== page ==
We always try to catch up with California visitors to the nation’s Capitol. Today, we meet a Modesto native named Apple at the White House, on his way to Mount Vernon.
He’s about three feet high, white and fluffy, with a red and blue bill and wattle. As a lucky White House visitor, he got to meet the president. No handshake, but Mr. Obama did pat him on the head.
The President followed a 63-year-old custom, and granted Apple and his feathered understudy Cider a reprieve from oven duty this Thanksgiving. "For the record," the president said, recalling his own description of Democratic losses in the mid-term elections, "let me say it feels pretty good to stop at least one shellacking this November."
The pair of 45-pound toms came from a hatch of 20,000 chicks. Yubert Envia of Foster Farms, chair of the National Turkey Federation, says the birds are of the same large-breasted variety that end up on America’s Thanksgiving dinner tables. He says the patriotic bird was bred in California.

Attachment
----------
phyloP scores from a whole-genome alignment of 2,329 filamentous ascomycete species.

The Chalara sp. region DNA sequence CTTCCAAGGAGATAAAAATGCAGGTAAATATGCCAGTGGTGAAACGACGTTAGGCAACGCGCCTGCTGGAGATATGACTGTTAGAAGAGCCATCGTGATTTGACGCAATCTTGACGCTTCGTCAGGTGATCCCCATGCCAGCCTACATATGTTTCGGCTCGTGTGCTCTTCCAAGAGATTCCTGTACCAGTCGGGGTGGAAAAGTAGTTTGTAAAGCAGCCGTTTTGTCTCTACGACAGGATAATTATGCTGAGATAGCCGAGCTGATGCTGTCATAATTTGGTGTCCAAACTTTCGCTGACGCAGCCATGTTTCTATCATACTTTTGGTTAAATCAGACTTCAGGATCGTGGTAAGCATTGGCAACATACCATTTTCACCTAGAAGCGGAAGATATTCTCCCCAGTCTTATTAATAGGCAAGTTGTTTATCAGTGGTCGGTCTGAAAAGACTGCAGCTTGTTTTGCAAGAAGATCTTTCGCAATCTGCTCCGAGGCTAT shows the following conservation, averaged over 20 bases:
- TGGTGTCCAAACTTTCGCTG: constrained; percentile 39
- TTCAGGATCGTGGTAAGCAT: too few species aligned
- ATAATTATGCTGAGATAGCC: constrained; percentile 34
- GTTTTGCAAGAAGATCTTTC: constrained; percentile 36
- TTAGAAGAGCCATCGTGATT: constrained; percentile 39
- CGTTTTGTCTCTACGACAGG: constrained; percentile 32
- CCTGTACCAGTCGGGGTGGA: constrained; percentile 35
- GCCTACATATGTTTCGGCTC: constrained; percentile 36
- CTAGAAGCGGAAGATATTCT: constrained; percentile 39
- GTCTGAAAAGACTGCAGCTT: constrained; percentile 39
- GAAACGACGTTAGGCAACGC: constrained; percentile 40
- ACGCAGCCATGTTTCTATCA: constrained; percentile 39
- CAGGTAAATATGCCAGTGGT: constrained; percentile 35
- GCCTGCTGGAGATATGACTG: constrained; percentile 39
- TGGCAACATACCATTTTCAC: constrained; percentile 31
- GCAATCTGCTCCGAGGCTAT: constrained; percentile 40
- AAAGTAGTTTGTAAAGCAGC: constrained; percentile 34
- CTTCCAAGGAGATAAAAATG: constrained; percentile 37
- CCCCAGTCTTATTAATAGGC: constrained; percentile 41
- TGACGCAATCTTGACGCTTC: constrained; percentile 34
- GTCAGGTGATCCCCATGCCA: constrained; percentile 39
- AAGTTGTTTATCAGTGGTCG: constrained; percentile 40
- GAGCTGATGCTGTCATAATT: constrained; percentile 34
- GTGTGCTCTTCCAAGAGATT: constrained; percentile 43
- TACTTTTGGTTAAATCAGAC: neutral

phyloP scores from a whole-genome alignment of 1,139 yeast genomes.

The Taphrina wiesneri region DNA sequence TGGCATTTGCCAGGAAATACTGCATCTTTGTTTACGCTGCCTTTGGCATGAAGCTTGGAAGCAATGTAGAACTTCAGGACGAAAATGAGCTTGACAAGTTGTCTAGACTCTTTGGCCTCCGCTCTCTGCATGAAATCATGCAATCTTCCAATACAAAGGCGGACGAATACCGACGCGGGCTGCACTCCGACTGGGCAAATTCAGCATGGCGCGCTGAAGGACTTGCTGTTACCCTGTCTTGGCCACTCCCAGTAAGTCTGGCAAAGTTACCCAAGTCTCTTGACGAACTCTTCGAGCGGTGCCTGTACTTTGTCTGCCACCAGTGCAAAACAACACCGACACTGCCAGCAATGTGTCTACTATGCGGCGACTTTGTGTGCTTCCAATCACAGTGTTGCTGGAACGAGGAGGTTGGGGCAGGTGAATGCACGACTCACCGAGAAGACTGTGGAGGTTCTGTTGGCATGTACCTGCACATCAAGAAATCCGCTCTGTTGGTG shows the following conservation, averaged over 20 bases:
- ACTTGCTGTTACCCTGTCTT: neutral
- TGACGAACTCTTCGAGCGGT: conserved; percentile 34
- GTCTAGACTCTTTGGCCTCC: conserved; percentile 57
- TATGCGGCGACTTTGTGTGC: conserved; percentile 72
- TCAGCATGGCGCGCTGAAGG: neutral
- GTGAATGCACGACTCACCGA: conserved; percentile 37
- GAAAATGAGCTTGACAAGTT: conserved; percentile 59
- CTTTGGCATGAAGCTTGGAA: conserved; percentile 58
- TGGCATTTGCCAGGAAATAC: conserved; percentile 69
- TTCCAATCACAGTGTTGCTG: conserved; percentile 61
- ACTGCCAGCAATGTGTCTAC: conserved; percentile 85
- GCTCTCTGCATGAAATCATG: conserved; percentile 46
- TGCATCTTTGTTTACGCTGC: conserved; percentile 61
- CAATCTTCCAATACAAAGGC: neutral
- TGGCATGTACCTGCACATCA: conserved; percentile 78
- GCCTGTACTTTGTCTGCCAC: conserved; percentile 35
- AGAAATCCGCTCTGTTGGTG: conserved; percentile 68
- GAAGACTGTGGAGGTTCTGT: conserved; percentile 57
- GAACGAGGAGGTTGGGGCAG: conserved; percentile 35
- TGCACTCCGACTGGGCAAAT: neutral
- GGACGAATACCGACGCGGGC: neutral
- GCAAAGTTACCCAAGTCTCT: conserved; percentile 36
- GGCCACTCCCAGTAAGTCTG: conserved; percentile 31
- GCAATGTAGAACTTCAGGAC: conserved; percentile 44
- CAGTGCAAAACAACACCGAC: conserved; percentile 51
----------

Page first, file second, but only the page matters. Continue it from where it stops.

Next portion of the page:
"It was actually developed in Sonoma, California," says Envia. "George Nicholas in 1953 had these bronze, broad-breasted turkeys and he came down to Stockton, California, picked up 20 Lancaster Whites, took them back to Sonoma, and started the breeding process and the selection process, and about three years later, he came out with this beautiful white turkey with a broad breast on it."
The president was flanked by the two first daughters, who declined their father’s invitation to pet the large white tom. The president asked the bird wrangler what the “whole wattle thing’s about.” He learned that the flappy flesh hanging from the beak is the poultry version of sweat glands.
The birds will live out their days in the same bucolic spot where George Washington chose to retire: Mt. Vernon, Virginia. Another pair of donated birds weren’t so lucky – they ended up as dinner at a local food bank.
As he left the Rose Garden, President Obama told the birds, “have a good life, man.”